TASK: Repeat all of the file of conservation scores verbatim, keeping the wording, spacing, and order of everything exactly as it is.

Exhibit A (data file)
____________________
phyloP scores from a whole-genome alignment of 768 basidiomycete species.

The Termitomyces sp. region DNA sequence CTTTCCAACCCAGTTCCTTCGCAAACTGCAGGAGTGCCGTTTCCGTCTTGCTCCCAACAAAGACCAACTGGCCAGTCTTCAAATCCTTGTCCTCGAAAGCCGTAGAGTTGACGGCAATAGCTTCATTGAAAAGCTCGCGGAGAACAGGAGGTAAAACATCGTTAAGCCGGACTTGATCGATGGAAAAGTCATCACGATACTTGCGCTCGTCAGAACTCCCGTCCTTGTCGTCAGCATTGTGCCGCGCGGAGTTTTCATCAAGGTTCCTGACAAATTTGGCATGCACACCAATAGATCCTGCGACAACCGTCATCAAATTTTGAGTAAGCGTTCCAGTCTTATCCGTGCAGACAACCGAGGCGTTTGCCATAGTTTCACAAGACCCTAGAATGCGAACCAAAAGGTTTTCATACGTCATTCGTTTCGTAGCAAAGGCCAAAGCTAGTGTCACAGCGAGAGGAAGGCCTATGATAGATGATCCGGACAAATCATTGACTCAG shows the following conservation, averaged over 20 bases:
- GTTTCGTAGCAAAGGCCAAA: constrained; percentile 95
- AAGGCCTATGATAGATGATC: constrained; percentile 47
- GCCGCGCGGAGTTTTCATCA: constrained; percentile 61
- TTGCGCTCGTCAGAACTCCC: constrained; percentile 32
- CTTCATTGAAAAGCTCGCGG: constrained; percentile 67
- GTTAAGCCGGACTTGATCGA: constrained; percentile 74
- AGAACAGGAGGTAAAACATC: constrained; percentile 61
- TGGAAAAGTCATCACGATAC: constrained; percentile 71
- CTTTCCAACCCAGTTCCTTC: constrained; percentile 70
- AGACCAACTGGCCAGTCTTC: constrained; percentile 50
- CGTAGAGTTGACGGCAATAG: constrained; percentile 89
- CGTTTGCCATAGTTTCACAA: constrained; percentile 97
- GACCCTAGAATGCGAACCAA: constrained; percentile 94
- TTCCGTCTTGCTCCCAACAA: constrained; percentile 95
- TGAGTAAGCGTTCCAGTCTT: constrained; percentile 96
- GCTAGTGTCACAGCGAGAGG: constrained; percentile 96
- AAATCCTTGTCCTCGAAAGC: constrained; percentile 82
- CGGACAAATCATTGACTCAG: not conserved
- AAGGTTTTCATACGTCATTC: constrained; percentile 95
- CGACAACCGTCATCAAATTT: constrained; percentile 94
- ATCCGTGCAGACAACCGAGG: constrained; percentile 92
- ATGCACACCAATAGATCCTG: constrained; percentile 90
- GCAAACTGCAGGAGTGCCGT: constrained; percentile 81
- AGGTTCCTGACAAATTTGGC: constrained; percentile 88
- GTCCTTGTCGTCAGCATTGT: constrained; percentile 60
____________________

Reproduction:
phyloP scores from a whole-genome alignment of 768 basidiomycete species.

The Termitomyces sp. region DNA sequence CTTTCCAACCCAGTTCCTTCGCAAACTGCAGGAGTGCCGTTTCCGTCTTGCTCCCAACAAAGACCAACTGGCCAGTCTTCAAATCCTTGTCCTCGAAAGCCGTAGAGTTGACGGCAATAGCTTCATTGAAAAGCTCGCGGAGAACAGGAGGTAAAACATCGTTAAGCCGGACTTGATCGATGGAAAAGTCATCACGATACTTGCGCTCGTCAGAACTCCCGTCCTTGTCGTCAGCATTGTGCCGCGCGGAGTTTTCATCAAGGTTCCTGACAAATTTGGCATGCACACCAATAGATCCTGCGACAACCGTCATCAAATTTTGAGTAAGCGTTCCAGTCTTATCCGTGCAGACAACCGAGGCGTTTGCCATAGTTTCACAAGACCCTAGAATGCGAACCAAAAGGTTTTCATACGTCATTCGTTTCGTAGCAAAGGCCAAAGCTAGTGTCACAGCGAGAGGAAGGCCTATGATAGATGATCCGGACAAATCATTGACTCAG shows the following conservation, averaged over 20 bases:
- GTTTCGTAGCAAAGGCCAAA: constrained; percentile 95
- AAGGCCTATGATAGATGATC: constrained; percentile 47
- GCCGCGCGGAGTTTTCATCA: constrained; percentile 61
- TTGCGCTCGTCAGAACTCCC: constrained; percentile 32
- CTTCATTGAAAAGCTCGCGG: constrained; percentile 67
- GTTAAGCCGGACTTGATCGA: constrained; percentile 74
- AGAACAGGAGGTAAAACATC: constrained; percentile 61
- TGGAAAAGTCATCACGATAC: constrained; percentile 71
- CTTTCCAACCCAGTTCCTTC: constrained; percentile 70
- AGACCAACTGGCCAGTCTTC: constrained; percentile 50
- CGTAGAGTTGACGGCAATAG: constrained; percentile 89
- CGTTTGCCATAGTTTCACAA: constrained; percentile 97
- GACCCTAGAATGCGAACCAA: constrained; percentile 94
- TTCCGTCTTGCTCCCAACAA: constrained; percentile 95
- TGAGTAAGCGTTCCAGTCTT: constrained; percentile 96
- GCTAGTGTCACAGCGAGAGG: constrained; percentile 96
- AAATCCTTGTCCTCGAAAGC: constrained; percentile 82
- CGGACAAATCATTGACTCAG: not conserved
- AAGGTTTTCATACGTCATTC: constrained; percentile 95
- CGACAACCGTCATCAAATTT: constrained; percentile 94
- ATCCGTGCAGACAACCGAGG: constrained; percentile 92
- ATGCACACCAATAGATCCTG: constrained; percentile 90
- GCAAACTGCAGGAGTGCCGT: constrained; percentile 81
- AGGTTCCTGACAAATTTGGC: constrained; percentile 88
- GTCCTTGTCGTCAGCATTGT: constrained; percentile 60